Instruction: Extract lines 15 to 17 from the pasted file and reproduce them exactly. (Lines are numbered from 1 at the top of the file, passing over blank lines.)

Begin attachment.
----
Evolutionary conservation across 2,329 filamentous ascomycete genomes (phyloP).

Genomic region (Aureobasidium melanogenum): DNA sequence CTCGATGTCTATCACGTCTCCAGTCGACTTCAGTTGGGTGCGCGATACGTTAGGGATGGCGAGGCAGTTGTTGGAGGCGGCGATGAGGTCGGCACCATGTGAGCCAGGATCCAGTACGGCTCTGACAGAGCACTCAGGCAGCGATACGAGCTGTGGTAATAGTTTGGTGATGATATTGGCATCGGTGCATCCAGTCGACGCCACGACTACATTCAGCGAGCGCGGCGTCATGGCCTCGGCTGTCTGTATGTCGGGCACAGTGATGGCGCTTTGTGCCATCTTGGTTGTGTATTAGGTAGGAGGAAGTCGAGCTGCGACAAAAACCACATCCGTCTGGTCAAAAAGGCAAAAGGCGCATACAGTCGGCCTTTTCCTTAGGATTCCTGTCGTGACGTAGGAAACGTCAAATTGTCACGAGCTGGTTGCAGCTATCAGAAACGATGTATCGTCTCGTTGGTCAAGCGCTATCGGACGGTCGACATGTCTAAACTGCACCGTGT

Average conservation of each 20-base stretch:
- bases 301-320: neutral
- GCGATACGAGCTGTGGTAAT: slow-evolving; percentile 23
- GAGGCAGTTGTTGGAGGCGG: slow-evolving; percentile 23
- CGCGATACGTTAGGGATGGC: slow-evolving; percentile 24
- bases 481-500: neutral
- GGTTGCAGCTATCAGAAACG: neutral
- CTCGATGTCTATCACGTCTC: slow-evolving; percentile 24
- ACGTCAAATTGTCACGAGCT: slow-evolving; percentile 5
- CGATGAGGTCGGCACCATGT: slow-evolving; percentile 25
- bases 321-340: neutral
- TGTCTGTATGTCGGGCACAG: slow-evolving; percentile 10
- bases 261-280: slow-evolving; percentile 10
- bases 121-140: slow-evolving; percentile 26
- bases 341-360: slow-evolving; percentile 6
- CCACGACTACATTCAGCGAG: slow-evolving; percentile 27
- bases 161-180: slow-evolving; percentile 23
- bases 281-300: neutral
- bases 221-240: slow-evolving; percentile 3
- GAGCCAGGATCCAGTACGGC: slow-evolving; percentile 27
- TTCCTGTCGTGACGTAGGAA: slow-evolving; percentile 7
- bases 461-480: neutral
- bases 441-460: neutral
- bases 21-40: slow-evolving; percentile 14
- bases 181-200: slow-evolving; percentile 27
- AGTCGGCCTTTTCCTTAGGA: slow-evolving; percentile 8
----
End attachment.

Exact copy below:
- bases 261-280: slow-evolving; percentile 10
- bases 121-140: slow-evolving; percentile 26
- bases 341-360: slow-evolving; percentile 6